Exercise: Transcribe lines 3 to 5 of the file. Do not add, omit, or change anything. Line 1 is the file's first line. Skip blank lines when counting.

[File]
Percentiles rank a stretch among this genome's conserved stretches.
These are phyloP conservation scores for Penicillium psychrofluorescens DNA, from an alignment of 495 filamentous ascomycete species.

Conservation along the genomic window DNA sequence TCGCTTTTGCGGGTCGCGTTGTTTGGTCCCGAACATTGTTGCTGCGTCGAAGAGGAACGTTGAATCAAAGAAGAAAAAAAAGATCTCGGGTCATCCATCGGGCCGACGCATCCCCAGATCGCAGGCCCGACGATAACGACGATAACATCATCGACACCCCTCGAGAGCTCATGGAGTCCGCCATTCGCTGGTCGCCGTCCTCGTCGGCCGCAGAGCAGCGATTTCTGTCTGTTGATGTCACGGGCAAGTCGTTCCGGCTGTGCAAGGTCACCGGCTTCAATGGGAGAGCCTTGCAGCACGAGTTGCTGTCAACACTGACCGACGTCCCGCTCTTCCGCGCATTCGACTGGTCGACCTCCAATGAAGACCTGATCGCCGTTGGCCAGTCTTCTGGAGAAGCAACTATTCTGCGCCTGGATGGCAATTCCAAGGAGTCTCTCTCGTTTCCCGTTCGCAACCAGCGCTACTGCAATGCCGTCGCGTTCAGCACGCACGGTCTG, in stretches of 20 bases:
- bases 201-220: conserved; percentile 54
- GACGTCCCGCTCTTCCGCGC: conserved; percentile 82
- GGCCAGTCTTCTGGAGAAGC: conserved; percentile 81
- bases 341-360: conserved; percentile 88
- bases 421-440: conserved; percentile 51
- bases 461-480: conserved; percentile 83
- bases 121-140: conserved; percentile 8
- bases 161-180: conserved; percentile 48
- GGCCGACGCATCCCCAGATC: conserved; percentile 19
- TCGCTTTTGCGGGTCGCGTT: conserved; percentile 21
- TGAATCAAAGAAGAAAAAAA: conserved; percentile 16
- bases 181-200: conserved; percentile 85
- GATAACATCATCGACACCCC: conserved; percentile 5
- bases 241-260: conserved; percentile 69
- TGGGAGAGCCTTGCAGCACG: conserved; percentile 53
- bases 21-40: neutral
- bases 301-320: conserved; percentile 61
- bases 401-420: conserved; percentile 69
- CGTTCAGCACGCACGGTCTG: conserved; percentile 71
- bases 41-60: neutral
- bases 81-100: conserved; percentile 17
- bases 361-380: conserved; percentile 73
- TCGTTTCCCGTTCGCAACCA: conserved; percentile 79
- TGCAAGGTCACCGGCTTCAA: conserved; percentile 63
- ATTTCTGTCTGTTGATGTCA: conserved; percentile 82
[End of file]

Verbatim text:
Conservation along the genomic window DNA sequence TCGCTTTTGCGGGTCGCGTTGTTTGGTCCCGAACATTGTTGCTGCGTCGAAGAGGAACGTTGAATCAAAGAAGAAAAAAAAGATCTCGGGTCATCCATCGGGCCGACGCATCCCCAGATCGCAGGCCCGACGATAACGACGATAACATCATCGACACCCCTCGAGAGCTCATGGAGTCCGCCATTCGCTGGTCGCCGTCCTCGTCGGCCGCAGAGCAGCGATTTCTGTCTGTTGATGTCACGGGCAAGTCGTTCCGGCTGTGCAAGGTCACCGGCTTCAATGGGAGAGCCTTGCAGCACGAGTTGCTGTCAACACTGACCGACGTCCCGCTCTTCCGCGCATTCGACTGGTCGACCTCCAATGAAGACCTGATCGCCGTTGGCCAGTCTTCTGGAGAAGCAACTATTCTGCGCCTGGATGGCAATTCCAAGGAGTCTCTCTCGTTTCCCGTTCGCAACCAGCGCTACTGCAATGCCGTCGCGTTCAGCACGCACGGTCTG, in stretches of 20 bases:
- bases 201-220: conserved; percentile 54
- GACGTCCCGCTCTTCCGCGC: conserved; percentile 82